___

Associated Press writer Jonathan J. Cooper contributed to this report.

Copyright © The Associated Press. All rights reserved. This material may not be published, broadcast, rewritten or redistributed.

AP

FILE - A Bed Bath & Beyond sign is shown in Mountain View, Calif., May 9, 2012. Shares in Bed Bath ...
Associated Press

Bed Bath & Beyond tumbles after influential investor exits

NEW YORK (AP) — The newest meme stock on Wall Street, Bed Bath & Beyond, is tumbling even further in after-hours trading Thursday after a high-profile activist investor confirmed that’s he’s bailed out of the stock. Ryan Cohen, the co-founder of Chewy who helped ignite a couple of meme stocks to jaw-dropping heights, confirmed in […]
15 hours ago
The Trump Organization's former Chief Financial Officer Allen Weisselberg leaves from court, Thursd...
Associated Press

What’s next for Trump Organization after Weisselberg plea?

NEW YORK (AP) — The numbers guy did the math: Allen Weisselberg — a longtime loyal lieutenant to Donald Trump — could have gotten years in prison if he went to trial and failed to beat tax evasion allegations. But if he agreed to testify in an upcoming trial of the former president’s company, he […]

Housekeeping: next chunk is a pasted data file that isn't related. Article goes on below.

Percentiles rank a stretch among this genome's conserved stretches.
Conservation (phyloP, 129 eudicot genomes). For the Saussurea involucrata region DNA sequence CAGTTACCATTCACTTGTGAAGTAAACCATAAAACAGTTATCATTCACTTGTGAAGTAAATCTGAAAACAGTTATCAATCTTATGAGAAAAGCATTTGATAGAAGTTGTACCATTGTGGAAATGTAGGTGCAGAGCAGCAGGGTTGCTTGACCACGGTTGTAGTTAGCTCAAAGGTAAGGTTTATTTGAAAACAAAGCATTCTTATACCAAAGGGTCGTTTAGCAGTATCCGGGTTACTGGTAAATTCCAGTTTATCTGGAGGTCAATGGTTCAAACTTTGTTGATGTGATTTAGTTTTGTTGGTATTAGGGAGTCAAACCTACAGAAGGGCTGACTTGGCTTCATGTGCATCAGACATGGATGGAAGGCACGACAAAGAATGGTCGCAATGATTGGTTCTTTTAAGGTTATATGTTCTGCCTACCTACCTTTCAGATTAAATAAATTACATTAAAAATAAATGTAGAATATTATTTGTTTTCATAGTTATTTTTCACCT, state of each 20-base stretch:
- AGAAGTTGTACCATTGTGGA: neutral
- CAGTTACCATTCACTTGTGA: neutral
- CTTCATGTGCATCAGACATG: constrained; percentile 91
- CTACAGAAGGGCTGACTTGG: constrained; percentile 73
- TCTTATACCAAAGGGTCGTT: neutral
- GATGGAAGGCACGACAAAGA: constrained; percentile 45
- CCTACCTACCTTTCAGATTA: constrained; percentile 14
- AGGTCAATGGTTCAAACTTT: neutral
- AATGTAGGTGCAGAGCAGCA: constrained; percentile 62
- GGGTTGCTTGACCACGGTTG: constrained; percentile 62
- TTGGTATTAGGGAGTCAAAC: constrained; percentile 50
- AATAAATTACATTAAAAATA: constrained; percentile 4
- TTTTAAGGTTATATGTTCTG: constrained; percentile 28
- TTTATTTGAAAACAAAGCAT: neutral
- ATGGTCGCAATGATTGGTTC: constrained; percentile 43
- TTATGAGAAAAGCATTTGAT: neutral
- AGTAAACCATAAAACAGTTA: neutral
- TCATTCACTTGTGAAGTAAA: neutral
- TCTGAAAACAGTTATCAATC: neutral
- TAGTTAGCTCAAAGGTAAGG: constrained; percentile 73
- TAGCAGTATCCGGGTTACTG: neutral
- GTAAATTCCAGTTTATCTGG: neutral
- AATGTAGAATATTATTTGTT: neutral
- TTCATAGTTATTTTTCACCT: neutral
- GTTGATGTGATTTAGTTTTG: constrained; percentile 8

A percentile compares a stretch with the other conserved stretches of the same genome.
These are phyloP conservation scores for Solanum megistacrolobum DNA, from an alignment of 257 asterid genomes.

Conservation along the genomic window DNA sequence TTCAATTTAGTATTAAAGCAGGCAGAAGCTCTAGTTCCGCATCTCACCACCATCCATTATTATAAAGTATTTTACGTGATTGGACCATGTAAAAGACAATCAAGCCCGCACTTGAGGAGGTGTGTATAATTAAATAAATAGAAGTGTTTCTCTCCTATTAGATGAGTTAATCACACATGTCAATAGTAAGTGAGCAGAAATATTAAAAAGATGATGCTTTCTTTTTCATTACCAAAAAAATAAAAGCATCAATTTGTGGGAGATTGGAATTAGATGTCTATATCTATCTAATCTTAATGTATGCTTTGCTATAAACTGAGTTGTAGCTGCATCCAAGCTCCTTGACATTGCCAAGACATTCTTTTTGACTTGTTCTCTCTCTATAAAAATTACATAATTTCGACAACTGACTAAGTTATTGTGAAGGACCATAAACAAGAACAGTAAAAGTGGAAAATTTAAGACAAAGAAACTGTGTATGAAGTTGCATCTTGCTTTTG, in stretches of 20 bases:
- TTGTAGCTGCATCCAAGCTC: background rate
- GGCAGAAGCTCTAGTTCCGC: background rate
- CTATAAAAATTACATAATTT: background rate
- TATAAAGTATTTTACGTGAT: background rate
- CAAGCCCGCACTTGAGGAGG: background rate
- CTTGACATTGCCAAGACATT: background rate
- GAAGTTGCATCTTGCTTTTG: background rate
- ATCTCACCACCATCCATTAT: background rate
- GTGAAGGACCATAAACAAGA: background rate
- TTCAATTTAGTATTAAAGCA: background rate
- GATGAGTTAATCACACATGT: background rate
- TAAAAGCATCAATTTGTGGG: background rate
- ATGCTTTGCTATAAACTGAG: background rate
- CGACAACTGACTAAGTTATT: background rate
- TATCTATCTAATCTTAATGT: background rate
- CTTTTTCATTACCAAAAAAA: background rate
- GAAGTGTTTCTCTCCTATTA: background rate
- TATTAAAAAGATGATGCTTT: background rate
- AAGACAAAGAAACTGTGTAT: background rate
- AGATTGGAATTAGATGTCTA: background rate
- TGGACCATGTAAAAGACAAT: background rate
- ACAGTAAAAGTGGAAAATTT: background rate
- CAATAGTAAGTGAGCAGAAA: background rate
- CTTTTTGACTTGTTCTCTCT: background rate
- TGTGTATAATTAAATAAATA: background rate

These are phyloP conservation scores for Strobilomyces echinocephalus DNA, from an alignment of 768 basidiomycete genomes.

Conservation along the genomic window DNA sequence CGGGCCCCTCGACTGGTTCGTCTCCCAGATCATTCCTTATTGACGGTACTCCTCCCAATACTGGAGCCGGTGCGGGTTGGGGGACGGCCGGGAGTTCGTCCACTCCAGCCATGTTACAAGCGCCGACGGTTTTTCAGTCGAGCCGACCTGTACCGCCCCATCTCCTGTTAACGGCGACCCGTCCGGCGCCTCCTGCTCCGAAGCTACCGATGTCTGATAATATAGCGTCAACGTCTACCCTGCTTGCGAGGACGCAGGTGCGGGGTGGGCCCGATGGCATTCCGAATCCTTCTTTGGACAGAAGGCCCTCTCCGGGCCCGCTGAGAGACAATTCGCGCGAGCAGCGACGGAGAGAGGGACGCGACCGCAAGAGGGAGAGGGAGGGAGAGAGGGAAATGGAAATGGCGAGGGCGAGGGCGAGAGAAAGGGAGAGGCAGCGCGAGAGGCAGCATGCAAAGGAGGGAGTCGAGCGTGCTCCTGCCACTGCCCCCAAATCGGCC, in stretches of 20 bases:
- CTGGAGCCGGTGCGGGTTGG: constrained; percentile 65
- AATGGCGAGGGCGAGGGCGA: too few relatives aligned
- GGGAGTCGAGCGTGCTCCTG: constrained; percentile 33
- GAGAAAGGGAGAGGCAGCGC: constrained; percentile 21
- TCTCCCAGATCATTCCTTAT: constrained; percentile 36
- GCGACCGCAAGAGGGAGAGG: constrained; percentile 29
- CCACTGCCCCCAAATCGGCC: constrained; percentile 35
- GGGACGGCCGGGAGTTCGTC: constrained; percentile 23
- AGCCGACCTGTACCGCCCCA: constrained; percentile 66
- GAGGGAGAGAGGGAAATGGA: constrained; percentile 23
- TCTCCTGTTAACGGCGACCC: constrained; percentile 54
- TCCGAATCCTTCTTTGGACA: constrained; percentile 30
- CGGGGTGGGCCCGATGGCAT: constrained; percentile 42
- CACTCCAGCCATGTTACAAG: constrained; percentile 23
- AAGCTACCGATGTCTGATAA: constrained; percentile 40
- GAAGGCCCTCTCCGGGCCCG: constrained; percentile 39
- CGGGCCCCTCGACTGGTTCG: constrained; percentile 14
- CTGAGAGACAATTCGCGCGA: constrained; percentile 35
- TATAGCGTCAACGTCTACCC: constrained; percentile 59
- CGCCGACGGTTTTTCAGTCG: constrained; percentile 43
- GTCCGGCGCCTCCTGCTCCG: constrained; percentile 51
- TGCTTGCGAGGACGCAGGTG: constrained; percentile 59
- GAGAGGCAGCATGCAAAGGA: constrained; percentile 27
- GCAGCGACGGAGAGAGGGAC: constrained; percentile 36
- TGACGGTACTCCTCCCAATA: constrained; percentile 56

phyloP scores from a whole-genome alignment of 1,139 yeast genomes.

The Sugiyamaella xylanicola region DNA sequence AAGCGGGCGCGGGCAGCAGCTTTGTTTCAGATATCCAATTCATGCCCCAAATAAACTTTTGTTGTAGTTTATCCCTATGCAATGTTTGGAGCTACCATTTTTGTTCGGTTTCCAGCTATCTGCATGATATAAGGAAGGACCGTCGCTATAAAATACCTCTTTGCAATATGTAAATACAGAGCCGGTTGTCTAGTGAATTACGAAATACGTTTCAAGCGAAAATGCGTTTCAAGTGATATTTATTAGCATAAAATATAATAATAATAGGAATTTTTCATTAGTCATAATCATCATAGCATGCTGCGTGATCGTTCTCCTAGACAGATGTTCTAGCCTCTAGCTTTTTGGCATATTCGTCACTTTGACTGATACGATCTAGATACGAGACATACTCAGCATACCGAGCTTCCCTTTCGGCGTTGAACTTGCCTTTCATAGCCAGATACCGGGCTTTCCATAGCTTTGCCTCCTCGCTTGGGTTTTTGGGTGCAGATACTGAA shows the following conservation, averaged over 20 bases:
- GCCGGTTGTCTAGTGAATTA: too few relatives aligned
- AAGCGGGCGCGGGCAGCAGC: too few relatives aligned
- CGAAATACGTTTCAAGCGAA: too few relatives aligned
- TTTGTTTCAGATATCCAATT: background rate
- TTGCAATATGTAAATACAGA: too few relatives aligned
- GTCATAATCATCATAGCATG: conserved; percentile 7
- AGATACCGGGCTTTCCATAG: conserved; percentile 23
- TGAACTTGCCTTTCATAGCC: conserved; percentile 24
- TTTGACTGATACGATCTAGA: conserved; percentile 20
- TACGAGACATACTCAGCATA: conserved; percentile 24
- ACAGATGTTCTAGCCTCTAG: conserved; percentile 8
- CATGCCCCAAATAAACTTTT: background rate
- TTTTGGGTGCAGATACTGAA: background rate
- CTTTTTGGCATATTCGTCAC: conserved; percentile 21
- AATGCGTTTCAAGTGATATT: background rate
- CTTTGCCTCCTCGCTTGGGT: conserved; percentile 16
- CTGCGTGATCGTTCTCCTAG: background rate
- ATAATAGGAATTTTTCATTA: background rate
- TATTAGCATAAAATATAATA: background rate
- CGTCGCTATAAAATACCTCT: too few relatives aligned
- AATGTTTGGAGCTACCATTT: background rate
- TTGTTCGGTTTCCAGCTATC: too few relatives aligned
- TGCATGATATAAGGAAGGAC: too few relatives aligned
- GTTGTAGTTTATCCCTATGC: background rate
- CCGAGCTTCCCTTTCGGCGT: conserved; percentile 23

15 hours ago
FILE - This June 23, 2011, file booking photo provided by the U.S. Marshals Service shows James "Wh...
Associated Press

Justice Dept.: 3 men charged in Whitey Bulger’s killing

BOSTON (AP) — Three men, including a Mafia hitman, have been charged in the killing of notorious Boston crime boss James “Whitey” Bulger in a West Virginia prison, the Justice Department said Thursday. The charges against Fotios “Freddy” Geas, Paul J. DeCologero and Sean McKinnon come nearly four years after Bulger’s killing, which raised questions […]
15 hours ago
FILE - Opera tenor Placido Domingo attends an awards ceremony in the Royal Theatre in Madrid, Spain...
Associated Press

Placido Domingo’s name comes up in Argentina sex sect probe

BUENOS AIRES, Argentina (AP) — Opera star Placido Domingo’s name has appeared in an investigation of a sect-like organization in Argentina that also had U.S. offices and whose leaders have been charged with crimes, including sexual exploitation. Domingo, the Spanish opera singer who has faced accusations of sexual harassment from numerous women over the past […]